10 Key Events In The Avaya Channel This Year12:00 PM EST Thu. Nov. 03, 2011
When the Avaya channel last convened, in Las Vegas in October 2010, Avaya executives were talking about Avaya's ongoing strategy for the channel post-Nortel integration and post-channel program reconstruction. In the 12 months since then, Avaya's made a number of interesting moves relevant to channel partners, from acquisitions to product launches, not to mention that it officially confirmed its intention to be a public company again.
Here's a look at 10 key events that helped define Avaya and the Avaya channel in the past year, from acquisitions to partner programs to executive moves to channel strategy.
Avaya at the beginning of the calendar year plunked down $15 million for Konftel, a Sweden-based maker of audio collaboration technology. It seemed like a fairly cut-and-dry tuck-in acquisition at the time, but Avaya quickly made good on a promise to integrate Konftel technologies into its collaboration portfolio, and also tapped into growing interest in the Konftel brand in North America.
Executive turnover has been a constant in the Kevin Kennedy era at Avaya -- frequent and often surprising moves throughout the past three years. Much to the frustration of Avaya partners, and probably plenty of customers, that trend didn't change this year, and major executive changes at Avaya have once again been a constant. Among the big exits were Carol Giles Neslund, Avaya's U.S. channel chief, and Joachim "Joe" Heel, senior vice president, who was brought in to shape Avaya's services strategy but was gone in about seven months.
Of course, there have been major hires and promotions, too. Mohamad Ali replaced Heel as senior vice president and president, Global Services. Brett Shockley became senior vice president, corporate development and strategy. And Phil Graham, a well-known VP of engineering for video products and CTO for TelePresence at Cisco, joined as vice president, product development and engineering for Avaya endpoints.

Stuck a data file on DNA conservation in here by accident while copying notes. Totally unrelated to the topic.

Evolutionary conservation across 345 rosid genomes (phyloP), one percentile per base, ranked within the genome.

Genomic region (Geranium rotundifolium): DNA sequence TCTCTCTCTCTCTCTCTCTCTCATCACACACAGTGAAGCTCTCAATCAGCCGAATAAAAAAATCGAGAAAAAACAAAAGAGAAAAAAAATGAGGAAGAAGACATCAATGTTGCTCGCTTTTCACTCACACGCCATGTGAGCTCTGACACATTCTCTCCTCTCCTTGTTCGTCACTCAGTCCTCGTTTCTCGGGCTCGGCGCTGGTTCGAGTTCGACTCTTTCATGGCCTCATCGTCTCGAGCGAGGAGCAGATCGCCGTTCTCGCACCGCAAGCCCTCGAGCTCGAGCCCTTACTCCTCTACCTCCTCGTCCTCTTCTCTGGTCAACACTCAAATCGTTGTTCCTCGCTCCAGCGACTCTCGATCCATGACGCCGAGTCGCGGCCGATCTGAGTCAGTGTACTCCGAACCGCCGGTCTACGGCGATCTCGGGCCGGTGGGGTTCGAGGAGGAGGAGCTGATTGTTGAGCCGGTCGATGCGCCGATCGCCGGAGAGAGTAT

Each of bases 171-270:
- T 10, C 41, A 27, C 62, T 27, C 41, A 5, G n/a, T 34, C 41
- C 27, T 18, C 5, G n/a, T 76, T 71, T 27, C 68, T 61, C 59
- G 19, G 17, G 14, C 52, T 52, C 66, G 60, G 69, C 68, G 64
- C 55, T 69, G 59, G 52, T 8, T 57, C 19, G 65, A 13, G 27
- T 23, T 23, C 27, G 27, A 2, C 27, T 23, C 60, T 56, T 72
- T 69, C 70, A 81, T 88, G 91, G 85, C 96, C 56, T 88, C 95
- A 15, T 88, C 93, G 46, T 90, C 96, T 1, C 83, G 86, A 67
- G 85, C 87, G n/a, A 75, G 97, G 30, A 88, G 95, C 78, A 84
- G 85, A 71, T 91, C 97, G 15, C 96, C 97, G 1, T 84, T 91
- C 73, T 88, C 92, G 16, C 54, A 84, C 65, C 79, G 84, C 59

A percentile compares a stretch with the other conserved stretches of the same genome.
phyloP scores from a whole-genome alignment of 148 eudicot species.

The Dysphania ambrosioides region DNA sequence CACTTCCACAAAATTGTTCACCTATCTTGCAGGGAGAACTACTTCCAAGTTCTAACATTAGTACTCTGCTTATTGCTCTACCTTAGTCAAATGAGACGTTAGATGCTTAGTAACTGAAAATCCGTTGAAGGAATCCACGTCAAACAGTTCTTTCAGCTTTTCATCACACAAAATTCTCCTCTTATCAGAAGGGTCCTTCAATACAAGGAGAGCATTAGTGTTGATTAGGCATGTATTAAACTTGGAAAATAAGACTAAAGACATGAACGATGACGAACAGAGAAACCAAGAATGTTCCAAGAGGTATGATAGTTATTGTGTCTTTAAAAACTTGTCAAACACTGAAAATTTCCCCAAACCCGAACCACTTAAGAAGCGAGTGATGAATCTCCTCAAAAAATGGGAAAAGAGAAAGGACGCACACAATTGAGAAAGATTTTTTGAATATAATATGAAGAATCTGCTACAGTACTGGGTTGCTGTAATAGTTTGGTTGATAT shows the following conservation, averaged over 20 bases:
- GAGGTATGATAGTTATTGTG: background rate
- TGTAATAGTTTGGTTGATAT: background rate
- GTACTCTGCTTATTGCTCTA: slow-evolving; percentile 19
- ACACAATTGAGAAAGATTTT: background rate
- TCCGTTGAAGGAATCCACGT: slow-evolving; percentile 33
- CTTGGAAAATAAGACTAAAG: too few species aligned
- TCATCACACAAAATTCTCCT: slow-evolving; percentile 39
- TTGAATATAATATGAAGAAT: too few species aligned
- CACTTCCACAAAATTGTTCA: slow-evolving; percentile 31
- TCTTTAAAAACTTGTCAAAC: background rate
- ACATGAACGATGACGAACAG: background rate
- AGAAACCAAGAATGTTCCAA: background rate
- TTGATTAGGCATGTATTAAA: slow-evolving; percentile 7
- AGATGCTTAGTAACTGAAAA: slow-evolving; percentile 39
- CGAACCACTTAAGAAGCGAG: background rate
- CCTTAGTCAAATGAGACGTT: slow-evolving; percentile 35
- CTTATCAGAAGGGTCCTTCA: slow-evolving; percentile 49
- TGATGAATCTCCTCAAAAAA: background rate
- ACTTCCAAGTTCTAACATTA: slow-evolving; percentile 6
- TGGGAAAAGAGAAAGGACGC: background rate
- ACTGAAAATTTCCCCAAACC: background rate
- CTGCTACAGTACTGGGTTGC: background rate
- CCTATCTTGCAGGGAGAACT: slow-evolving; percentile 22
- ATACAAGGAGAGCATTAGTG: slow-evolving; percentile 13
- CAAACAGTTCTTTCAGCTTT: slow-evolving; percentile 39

Avaya IP Office is the company's flagship unified communications (UC) offering for SMB customers, and in the IP office 7.0 update, completed the integration of Nortel Enterprise Solutions' IP and digital phones fully into the IP Office platform.
Avaya solution providers were then able to offer IP Office as fully compatible with legacy Nortel SMB systems. It's an important milestone for Avaya, which sells 100 percent of its SMB products through channel partner. Partners are also looking ahead to promised updates such as Avaya making its Flare Experience collaboration platform available for SMB customers and also offering IP Office applications in a hosted format for hybrid cloud environments.
VENA, or Virtual Enterprise Network Architecture, is Avaya's dog in the data center fabric fight -- a key piece of Avaya's virtualization and data networking strategies and the means by which it intends to grow the data networking business it acquired with Nortel in 2009. The last big update to VENA, which launched in November 2010, came in May -- new products that extend VENA to the data center edge -- following a campus core extension launched in February. The major products involved with the May launch included the Avaya VSP 7000, a 24-port, 10-GbE top of rack switch enabled for 10 Gbps SPF+, 40 Gps or 100 Gbps, along with other bells and whistles.